Given the tremendous similarity in brain circuits and memory systems across all mammals, I wonder if humans (perhaps in deep meditative states or with various forms of hallucinogenic or damaged states) could experience this? Sutra III.55 seems strange, but not, perhaps unobtainable.

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Cover of "The New Medicine"
Cover of The New Medicine

Check out part 1 of the PBS documentary “The New Medicine” – on the “new” efforts in modern medicine to harness the connection between mind and body to optimize health and healing.  In the video, several physicians demonstrate the way in which various mindfulness-ish practices are now a part of the standard drug & surgical treatment process.  They are not practicing yoga per se, but the similarities are obvious (perhaps even less potent than traditional yogic body and breath control training).

In a surprising twist, one interviewee, Deborah Schwab, RN, NP, MSN of Blue Shield of California noted how a study of so-called “guided imagery” (patients are given a CD with various guided imagery meditations) was associated with shorter hospital stays, and lower medication costs to the tune of $2,000 per patient.

“Folks who thought this type of stuff was too flaky or too California found that it didn’t turn out to be that way at all!”

Imagine that … one day offsetting the cost of yoga sessions with a health insurance deduction?  Just unroll your mat and swipe your Blue Cross insurance card?

Another interviewee is Dr. Richard Davidson:

In our culture, we have not given the training of the mind – in particular the training of emotions – sufficient credence.  … Imagine someone who spends as much time training their mind as someone in our culture spends practicing golf!

In one of Davidson’s studies, it turned out that even folks who practice just a “meager” amount of meditation showed a more dramatic immune response to flu vaccination.  When one of Davidson’s research volunteers, Buddhist monk Barry Kerzin/Tenzin Choerab was asked what he gets from his meditation practice, he replied:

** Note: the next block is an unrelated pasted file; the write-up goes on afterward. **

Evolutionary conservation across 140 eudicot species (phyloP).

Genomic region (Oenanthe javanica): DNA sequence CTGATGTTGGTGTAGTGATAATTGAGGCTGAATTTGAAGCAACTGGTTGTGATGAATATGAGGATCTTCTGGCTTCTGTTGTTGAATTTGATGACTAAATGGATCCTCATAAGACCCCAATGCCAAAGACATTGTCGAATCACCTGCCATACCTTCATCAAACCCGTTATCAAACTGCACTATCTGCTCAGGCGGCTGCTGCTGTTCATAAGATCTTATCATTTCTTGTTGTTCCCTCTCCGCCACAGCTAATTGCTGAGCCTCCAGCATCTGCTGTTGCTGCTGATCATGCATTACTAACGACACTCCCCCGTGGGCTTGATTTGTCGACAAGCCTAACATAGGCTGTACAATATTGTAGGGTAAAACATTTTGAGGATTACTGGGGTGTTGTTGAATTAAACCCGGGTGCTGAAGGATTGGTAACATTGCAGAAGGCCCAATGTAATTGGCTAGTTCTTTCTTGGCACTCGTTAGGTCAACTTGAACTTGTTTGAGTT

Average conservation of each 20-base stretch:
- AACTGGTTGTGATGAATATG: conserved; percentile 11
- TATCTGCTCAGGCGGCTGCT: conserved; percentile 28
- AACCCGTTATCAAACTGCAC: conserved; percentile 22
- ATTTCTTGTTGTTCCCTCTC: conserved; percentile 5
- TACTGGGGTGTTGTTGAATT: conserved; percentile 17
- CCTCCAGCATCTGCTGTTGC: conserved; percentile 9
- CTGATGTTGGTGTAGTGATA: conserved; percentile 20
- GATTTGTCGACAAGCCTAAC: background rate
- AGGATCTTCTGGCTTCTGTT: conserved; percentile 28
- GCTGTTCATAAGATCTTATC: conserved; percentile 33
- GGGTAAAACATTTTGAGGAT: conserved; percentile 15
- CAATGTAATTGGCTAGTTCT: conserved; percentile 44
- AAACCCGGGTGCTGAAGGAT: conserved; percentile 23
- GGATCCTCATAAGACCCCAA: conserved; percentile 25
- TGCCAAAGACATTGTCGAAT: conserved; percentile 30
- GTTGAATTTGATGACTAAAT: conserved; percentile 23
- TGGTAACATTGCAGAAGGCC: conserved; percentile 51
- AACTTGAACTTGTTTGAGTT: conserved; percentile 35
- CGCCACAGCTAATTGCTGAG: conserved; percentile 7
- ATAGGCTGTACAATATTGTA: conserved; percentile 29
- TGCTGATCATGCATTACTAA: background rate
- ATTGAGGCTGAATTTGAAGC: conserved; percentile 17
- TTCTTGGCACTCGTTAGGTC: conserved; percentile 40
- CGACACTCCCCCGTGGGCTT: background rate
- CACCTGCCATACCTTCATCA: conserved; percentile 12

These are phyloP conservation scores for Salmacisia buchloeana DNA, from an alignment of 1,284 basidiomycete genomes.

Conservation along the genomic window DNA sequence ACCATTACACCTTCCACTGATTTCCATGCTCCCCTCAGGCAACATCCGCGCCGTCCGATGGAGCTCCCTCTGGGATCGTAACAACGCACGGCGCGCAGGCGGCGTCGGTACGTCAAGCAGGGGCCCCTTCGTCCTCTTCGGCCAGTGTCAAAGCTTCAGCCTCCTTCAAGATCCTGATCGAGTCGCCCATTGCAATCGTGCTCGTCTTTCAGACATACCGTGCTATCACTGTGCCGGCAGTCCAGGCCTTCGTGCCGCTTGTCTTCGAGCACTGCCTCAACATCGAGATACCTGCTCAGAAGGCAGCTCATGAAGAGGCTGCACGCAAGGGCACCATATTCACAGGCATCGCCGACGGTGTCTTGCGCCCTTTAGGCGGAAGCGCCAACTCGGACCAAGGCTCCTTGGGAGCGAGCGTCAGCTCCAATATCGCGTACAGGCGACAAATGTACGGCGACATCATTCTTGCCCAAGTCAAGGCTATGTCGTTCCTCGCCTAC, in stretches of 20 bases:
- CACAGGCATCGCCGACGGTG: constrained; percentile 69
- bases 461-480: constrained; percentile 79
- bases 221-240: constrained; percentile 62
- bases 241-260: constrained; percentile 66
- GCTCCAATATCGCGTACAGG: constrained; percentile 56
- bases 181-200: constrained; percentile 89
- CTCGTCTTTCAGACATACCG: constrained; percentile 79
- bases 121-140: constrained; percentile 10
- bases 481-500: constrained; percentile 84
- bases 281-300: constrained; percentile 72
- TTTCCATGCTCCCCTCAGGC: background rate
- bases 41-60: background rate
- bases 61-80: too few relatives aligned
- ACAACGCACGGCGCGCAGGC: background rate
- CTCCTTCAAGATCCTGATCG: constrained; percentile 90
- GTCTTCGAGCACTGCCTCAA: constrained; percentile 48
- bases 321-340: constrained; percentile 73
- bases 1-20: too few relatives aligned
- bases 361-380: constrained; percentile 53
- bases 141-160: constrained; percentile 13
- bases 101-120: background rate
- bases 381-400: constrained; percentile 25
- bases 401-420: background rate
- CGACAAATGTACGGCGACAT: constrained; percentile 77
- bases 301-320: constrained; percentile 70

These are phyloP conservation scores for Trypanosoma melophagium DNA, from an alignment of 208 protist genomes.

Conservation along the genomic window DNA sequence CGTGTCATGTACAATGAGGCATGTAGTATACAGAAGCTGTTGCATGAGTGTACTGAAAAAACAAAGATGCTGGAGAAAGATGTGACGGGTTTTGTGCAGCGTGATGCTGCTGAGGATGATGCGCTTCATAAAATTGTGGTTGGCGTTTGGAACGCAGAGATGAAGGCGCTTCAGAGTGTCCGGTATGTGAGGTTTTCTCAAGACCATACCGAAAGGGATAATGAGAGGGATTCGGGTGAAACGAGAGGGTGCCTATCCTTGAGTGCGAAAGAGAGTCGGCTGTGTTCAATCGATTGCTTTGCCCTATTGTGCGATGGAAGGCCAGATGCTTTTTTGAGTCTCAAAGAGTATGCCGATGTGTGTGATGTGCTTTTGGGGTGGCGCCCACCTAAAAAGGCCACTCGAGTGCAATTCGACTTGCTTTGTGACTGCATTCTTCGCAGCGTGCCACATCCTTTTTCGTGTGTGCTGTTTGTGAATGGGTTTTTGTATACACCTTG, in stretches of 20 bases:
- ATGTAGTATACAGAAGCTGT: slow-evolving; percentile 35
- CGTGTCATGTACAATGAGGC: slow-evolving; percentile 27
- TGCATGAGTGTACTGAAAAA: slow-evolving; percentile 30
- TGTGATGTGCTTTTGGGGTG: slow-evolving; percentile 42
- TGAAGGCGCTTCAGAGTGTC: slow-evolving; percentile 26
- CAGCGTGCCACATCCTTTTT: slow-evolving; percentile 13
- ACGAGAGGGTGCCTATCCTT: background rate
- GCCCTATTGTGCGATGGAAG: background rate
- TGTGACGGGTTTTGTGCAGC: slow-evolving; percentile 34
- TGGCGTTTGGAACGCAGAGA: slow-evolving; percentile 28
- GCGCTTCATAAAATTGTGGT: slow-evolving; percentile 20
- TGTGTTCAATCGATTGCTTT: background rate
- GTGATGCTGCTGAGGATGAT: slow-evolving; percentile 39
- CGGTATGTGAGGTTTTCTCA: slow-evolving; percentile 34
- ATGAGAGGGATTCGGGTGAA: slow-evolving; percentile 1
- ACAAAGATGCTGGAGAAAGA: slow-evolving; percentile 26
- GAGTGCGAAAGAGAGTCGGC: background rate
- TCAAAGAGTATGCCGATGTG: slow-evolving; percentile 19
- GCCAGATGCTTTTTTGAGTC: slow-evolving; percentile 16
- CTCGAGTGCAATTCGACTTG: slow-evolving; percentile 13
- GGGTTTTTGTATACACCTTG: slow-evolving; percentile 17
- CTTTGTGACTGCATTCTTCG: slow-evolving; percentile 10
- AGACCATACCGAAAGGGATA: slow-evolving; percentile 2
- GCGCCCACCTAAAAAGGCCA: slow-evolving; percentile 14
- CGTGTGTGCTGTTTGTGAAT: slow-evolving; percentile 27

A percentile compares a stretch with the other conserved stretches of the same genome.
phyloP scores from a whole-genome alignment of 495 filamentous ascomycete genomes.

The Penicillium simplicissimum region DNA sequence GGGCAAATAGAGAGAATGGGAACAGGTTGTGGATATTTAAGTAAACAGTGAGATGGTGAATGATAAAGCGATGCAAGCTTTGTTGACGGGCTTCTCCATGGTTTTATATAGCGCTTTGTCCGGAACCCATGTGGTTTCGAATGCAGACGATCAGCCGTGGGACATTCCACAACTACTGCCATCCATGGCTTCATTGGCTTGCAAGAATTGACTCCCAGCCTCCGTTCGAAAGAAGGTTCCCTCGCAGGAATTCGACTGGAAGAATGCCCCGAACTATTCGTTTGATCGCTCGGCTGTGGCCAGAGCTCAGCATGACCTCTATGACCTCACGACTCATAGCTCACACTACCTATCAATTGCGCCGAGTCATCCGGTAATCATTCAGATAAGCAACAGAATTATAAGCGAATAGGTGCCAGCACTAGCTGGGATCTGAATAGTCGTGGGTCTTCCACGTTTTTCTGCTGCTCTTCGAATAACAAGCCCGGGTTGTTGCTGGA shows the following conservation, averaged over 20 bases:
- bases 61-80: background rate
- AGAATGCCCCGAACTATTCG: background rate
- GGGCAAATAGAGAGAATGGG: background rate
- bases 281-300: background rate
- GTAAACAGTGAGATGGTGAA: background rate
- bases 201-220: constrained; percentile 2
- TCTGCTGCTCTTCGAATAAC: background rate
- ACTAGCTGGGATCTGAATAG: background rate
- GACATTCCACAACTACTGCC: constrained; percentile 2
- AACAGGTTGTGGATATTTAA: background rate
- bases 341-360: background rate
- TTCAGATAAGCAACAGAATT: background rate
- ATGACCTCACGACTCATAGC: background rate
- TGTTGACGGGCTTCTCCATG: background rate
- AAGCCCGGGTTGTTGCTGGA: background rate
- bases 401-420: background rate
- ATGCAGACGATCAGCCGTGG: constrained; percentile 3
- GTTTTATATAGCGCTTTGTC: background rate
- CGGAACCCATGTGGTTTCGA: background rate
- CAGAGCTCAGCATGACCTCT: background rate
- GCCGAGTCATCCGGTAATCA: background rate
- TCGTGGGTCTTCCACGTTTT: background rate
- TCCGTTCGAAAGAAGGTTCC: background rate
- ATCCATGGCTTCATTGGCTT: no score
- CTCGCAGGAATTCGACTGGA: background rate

Tears of joy.

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Hatha Yoga Video - Revolving Lunge Pose
Image by myyogaonline via Flickr

Does yoga feel good?  Do you feel good during the practice – moving your body through the bending, twisting, inverting etc.?  Be honest. I mean, since you’re probably sore as hell the next morning … if you don’t feel good during the practice, why would you bother at all?

Now that I have a tad of strength in my arms and shoulders, I think I can say that, “yes” I do feel good and enjoy the practice … but usually just for the first 20 minutes or so before I start playing the frantic “just keep up with the instructor and hope for a break” game.

Some say that their good feelings come from the relaxed meditative state that yoga puts them in.  Some folks just like to move their bodies and are attracted to the strange and exotic beauty of the postures.  I always enjoy the music.